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Production of food and fuel requires open space. Accordingly, rural communities provide more options for self-sustained living than do densely populated urban areas.

Growing and harvesting food is more bountiful in rural areas, where open space for gardening is more readily available. Preserving the harvest can provide added sustenance outside the growing season. Food independence is more attainable in a rural setting.

Similarly, home heating is less dependent on fossil fuels in rural communities, where heating with wood becomes a practical alternative. Trees grow by fixing atmospheric carbon dioxide through photosynthesis, and that same carbon dioxide is released back into the atmosphere when wood is burned. Although it may take decades to complete the full cycle, heating with wood is net neutral for carbon emission.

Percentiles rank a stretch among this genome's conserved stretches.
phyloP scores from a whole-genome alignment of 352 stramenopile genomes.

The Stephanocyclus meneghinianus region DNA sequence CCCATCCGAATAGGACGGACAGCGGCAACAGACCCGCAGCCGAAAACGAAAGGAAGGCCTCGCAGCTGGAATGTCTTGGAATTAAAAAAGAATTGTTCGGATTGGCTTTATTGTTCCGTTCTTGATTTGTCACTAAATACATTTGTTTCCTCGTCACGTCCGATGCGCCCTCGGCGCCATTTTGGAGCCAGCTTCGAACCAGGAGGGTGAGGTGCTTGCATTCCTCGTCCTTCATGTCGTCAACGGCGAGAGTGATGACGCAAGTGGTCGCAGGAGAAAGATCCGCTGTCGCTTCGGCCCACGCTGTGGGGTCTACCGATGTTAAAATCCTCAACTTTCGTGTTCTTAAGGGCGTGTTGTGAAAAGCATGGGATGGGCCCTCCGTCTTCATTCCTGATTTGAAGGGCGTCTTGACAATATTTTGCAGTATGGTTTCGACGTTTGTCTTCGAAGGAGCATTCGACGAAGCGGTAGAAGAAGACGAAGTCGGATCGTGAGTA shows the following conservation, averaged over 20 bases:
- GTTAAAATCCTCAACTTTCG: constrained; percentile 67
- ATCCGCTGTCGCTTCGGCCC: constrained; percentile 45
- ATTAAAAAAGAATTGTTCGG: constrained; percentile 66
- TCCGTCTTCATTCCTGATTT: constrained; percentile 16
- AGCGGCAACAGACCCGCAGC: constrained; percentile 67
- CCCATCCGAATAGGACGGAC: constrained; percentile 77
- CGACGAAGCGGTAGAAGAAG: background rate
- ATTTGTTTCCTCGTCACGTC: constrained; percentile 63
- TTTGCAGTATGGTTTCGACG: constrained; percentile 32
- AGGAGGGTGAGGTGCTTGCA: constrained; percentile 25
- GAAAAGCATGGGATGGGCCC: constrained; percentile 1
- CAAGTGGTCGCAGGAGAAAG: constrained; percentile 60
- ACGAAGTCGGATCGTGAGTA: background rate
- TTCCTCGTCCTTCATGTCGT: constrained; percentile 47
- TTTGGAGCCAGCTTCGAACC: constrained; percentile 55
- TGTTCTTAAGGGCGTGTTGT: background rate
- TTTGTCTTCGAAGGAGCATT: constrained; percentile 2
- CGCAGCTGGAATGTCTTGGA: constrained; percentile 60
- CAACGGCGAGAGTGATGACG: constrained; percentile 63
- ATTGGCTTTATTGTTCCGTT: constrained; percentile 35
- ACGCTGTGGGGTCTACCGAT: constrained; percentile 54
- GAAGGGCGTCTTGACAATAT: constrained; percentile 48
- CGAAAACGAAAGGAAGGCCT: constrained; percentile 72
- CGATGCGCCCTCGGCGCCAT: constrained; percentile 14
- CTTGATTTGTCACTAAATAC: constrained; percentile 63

An acre of forested land yields an estimated cord of firewood annually. The sustainable harvest from 4 to 5 acres is sufficient to heat the average modern home outfitted with a free-standing, efficient, and environmentally friendly (low emissions) wood-burning stove.

Land use is constrained by ordinances and closely monitored by Charlestown’s CCA-dominated Planning Commission. Their work contributes to the sustainable rural culture that CCA has sought to cultivate and advance since its inception.

George Tremblay


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